From state of the art devices with stabilised cameras to mini gadgets that can soar around the home, we take some flying objects for a spin
Andy Murray: I quit while I’m ahead too often

Andy Murray: I quit while I’m ahead too often

British No 1 knows his consistency as well as his fitness needs working on as he prepares for the US Open after a ‘very, very up and down’ year
Ferguson: In the heartlands of America, a descent into madness

A descent into madness in America's heartlands

David Usborne arrived in Ferguson, Missouri to be greeted by a scene more redolent of Gaza and Afghanistan
BBC’s filming of raid at Sir Cliff’s home ‘may be result of corruption’

BBC faces corruption allegation over its Sir Cliff police raid coverage

Reporter’s relationship with police under scrutiny as DG is summoned by MPs to explain extensive live broadcast of swoop on singer’s home
Lauded therapist Harley Mille still in limbo as battle to stay in Britain drags on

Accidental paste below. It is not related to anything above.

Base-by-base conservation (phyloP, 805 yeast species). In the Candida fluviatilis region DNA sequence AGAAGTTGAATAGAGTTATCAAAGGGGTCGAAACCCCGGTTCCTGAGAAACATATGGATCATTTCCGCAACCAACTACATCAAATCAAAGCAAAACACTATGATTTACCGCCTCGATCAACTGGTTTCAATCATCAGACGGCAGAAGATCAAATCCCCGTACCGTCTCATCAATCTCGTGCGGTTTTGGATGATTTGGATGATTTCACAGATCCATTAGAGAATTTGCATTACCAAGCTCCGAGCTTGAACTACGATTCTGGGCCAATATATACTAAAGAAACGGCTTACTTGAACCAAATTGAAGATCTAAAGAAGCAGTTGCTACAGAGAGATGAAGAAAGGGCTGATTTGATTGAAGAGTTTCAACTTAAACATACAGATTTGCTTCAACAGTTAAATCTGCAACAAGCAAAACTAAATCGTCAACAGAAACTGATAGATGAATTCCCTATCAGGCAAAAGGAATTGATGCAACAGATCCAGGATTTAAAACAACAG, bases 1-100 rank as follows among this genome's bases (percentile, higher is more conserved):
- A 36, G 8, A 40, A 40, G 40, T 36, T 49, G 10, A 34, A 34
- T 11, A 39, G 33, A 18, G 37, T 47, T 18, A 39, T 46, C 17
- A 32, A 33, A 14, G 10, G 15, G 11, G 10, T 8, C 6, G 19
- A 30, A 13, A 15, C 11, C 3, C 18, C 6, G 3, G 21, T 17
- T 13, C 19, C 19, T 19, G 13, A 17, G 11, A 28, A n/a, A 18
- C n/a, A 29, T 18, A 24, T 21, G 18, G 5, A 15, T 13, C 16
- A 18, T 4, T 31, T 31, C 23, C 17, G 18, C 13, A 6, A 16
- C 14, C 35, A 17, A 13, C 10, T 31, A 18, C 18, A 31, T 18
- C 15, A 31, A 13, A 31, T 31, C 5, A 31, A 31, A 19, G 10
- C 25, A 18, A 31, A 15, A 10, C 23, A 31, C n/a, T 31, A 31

Lauded therapist still in limbo as battle to stay in Britain drags on

Australian Harley Miller is as frustrated by court delays as she is with the idiosyncrasies of immigration law
Lewis Fry Richardson's weather forecasts changed the world. But could his predictions of war do the same?

Lewis Fry Richardson's weather forecasts changed the world...

But could his predictions of war do the same?
Kate Bush asks fans not to take photos at her London gigs: 'I want to have contact with the audience, not iPhones'

'I want to have contact with the audience, not iPhones'

Kate Bush asks fans not to take photos at her London gigs
Under-35s have rated gardening in their top five favourite leisure activities, but why?

Young at hort

Under-35s have rated gardening in their top five favourite leisure activities. But why are so many people are swapping sweaty clubs for leafy shrubs?